Pigskins and Blue Eagles

2010 September 1
by Leah Nahmias

September 1st–it’s officially football season now!  That makes it high time I posted another blog entry on the social history that inspired the names of sports teams. Let’s take a look at the Philadelphia Eagles, shall we?

Might these lovely ladies--sporting the NRA's eagle log--have been found on the sidelines of the Philadelphia Eagles' first home games?

Might these lovely ladies--sporting the NRA's eagle logo--have been found on the sidelines of the Philadelphia Eagles' first home games?

N.F.L. owners may be big funders of conservatives today–one blogger joked the acronym might as well stand for “Not For Liberals”–but the first team owners of the Philadelphia Eagles had very different political allegiances when they named their team in 1933 after the eagle logo of the National Recovery Administration. Or perhaps they were hoping to tap into the popularity of the program and found that the ubiquitous blue eagle logo would give the team some free advertising. Then again, since it was the second attempt to establish a professional N.F.L. franchise in Philly, maybe the owners wanted a “New Deal” for Philadelphia football?

NRARestaurantPosterThe blue eagle logo–which my grandmother remembers seeing in stores and during parades in her hometown of Springfield, Massachusetts–was displayed prominently in the windows of businesses that agreed to new codes for hour limits, minimum wage and production standards. The codes were negotiated among business leaders, labor leaders and Roosevelt administration bureaucrats, though most realized that without a strong union movement, there wouldn’t be sufficient oversight of industry to enforce them. Section 7a of the National Industrial Recovery Act, which gave employees “the right to organize and bargain collectively through representatives of their own choosing…free from interference, restraint, or coercion of employers”–became known as the Magna Carta of Labor. Gone were the days of yellow-dog contracts and forced membership in company-sponsored unions. Section 7a ushered in a a new era for labor, as millions of workers joined industrial unions. In some industries, particularly mining, which had great enforcement strategies in place, workers were able to leverage their new power into even greater concessions on wages, hours, and issues like child labor. In other industries, especially where unions were headed by radicals, African Americans or Mexican Americans, employers ignored N.R.A standards. The N.R.A. had only limited successes, then, before it was declared unconstitutional in 1935. Even so, the strengthened labor movement that grew out of Section 7a led to the wave of strikes in 1934, the big Democratic majorities elected in 1936, and the leftward turn of the Second New Deal–including the most radical legislation of the period, the Wagner Act.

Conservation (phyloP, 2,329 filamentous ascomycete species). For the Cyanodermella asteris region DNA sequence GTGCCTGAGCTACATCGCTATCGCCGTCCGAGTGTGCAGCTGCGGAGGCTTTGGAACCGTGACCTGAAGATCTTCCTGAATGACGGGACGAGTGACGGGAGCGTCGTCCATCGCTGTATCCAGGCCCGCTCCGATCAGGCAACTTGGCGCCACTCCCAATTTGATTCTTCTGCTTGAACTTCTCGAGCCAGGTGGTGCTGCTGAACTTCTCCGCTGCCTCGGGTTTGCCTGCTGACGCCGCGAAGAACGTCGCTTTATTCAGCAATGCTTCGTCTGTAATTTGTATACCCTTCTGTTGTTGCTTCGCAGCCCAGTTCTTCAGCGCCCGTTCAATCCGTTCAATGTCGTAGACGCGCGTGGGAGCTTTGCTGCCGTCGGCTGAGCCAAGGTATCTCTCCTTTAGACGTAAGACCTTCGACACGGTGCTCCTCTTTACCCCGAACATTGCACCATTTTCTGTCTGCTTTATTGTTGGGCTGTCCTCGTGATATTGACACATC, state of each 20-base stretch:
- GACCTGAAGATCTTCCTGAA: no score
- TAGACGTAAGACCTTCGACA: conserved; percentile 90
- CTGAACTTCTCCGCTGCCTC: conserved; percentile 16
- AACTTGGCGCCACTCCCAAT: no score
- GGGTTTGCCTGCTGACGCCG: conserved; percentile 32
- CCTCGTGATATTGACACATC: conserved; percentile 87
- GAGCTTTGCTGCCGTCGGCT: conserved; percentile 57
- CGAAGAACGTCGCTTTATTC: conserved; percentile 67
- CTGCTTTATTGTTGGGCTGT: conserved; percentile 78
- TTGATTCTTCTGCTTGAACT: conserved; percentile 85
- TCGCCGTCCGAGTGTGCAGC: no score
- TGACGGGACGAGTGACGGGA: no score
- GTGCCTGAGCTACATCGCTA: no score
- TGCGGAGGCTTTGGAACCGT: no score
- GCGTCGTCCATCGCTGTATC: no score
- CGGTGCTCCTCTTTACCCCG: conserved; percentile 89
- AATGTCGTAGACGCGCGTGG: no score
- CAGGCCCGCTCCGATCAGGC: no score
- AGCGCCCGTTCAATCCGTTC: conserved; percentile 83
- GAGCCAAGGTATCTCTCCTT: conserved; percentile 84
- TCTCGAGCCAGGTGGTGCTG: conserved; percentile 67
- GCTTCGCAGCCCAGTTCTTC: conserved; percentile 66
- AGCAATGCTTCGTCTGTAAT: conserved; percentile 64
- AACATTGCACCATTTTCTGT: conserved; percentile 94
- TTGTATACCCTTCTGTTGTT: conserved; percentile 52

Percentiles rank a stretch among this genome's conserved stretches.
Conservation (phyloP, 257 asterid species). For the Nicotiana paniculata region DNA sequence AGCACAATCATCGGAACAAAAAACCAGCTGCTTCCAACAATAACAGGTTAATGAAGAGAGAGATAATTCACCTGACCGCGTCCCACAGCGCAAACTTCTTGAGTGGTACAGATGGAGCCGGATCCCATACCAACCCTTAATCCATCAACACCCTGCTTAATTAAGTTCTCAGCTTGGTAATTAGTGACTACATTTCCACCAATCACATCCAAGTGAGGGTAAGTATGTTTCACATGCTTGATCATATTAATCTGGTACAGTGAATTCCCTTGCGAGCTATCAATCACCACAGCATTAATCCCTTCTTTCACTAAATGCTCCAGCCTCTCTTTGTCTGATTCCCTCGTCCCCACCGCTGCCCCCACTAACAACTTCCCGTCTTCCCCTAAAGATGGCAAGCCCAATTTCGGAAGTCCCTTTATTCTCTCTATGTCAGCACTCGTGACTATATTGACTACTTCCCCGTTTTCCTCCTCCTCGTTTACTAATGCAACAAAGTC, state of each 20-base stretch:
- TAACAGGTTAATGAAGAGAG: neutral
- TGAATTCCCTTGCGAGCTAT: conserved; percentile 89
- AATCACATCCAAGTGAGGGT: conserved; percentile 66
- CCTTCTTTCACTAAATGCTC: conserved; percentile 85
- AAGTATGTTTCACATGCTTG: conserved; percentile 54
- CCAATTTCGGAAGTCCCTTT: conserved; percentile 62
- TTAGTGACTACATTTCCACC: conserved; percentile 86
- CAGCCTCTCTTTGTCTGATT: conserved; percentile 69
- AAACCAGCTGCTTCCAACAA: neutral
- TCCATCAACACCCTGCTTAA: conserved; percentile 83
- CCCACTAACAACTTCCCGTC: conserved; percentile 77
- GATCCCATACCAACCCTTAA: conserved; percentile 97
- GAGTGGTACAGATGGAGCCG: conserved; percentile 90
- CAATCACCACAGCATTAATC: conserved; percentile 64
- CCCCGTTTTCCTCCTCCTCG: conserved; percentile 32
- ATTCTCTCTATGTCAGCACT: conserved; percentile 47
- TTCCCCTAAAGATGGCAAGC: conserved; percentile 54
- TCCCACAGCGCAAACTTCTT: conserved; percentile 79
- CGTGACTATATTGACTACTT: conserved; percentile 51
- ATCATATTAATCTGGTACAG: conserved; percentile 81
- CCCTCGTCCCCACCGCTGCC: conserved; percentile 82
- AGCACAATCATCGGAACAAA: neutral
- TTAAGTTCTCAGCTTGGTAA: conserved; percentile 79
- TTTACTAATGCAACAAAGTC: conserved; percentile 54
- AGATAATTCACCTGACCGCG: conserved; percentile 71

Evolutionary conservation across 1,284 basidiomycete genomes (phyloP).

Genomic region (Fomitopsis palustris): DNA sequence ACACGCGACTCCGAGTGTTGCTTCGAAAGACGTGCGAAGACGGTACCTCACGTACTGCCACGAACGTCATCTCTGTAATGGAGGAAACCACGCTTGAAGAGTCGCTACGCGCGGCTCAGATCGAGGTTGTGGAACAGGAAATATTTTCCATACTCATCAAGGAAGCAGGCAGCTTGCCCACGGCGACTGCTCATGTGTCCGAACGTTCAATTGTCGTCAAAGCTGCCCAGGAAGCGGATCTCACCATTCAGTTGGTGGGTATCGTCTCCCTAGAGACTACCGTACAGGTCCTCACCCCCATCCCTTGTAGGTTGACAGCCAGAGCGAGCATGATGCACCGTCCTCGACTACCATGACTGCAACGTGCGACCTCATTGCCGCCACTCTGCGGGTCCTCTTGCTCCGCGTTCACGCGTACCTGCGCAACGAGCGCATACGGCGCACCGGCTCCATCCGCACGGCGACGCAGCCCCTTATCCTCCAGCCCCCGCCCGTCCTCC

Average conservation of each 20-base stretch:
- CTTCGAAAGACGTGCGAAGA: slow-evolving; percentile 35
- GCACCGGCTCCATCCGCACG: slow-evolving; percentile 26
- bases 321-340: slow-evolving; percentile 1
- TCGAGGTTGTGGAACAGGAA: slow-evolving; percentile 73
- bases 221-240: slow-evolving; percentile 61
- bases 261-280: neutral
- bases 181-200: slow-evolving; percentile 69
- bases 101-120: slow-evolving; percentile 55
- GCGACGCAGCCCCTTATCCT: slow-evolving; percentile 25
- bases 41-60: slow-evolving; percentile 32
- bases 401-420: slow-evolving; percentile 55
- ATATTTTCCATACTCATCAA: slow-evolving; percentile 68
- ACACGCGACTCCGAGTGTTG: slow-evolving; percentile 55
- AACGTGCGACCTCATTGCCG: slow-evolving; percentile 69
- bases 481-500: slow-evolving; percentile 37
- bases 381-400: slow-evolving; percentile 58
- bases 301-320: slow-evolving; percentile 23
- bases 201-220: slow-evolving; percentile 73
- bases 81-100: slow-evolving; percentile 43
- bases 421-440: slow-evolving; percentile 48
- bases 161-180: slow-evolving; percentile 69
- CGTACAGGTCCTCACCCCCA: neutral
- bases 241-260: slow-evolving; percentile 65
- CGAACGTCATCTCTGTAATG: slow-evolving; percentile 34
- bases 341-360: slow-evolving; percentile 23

The National Recovery Administration, and the Public Works Administration that fell under its authority, had a big impact on Pennsylvania, though. The Great Depression had hit the state’s manufacturing base hard: 270,000 workers lost their jobs between 1927 and 1933 as 5,000 manufacturing firms closed. Cities and rural areas both suffered; one report had rural Fayette County’s unemployment rate at 37%. In 1931, Pennsylvania governor Gifford Pinchot–a Republican!–declared “the only power strong enough, and able to act in time, to meet the new problem of the coming winter is the Government of the United States.” Despite these problems, however, Pennsylvania was one of only six states to vote for Hoover in 1932. Even so, between July 1933 and March 1939, the Public Works Administration spent over $6 billion on more than 34,000 construction projects; the Civilian Conservation Corps employed 200,000 men in Pennsylvania alone. Anyone who has ever driven across the state will also be thankful that the P.W.A.-built Pennsylvania Turnpike provides a welcome alternative to drab I-80. New Deal programs were popular enough that in 1936 Democrats were finally elected to majorities in the state house and to the governorship for the first time since the 1890s. Still, throughout the 1930s, the New Deal coalition barely held in the state, as conservatives exploited tensions between ethnic white and black workers, especially in Philadelphia. (See here for even more about the New Deal in Pennsylvania.)

Maybe Eagles players, like all N.F.L. union members, should pay homage to the legacy of their namesake during the next round of negotiations with owners? In any case, knowing this history will add a fun dimension to the first game of the Eagles season, when they face off on opening Sunday against the other N.F.L. team with a name that calls to mind labor history and workers, the Green Bay Packers!

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